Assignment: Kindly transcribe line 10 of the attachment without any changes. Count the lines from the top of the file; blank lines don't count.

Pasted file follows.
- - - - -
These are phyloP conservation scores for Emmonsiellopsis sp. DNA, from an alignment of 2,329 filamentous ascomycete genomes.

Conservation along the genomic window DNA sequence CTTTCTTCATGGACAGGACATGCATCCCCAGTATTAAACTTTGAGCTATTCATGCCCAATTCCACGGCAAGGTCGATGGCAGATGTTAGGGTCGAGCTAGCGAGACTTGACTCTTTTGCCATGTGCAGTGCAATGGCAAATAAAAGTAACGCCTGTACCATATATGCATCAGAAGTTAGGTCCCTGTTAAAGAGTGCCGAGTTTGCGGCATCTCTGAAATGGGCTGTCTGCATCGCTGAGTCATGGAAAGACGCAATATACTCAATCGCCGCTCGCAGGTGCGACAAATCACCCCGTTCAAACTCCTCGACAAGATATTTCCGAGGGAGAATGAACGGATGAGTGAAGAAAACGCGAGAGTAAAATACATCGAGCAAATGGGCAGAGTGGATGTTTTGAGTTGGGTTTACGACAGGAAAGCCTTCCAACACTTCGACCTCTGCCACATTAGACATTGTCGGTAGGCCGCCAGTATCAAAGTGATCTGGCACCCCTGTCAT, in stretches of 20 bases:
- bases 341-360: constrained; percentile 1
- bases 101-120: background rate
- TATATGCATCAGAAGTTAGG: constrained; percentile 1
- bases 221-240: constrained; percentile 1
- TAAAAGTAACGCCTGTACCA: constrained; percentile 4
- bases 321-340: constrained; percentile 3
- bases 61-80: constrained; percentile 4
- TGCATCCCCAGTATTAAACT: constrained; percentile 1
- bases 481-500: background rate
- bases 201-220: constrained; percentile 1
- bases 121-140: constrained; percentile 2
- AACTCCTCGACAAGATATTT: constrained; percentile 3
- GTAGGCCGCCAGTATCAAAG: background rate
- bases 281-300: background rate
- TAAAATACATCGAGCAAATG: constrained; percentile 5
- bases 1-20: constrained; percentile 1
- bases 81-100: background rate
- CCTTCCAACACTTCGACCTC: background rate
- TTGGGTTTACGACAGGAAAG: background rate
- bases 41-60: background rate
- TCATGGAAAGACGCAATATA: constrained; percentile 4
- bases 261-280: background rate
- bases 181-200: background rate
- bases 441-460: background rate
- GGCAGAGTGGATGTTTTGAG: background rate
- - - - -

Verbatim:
- TGCATCCCCAGTATTAAACT: constrained; percentile 1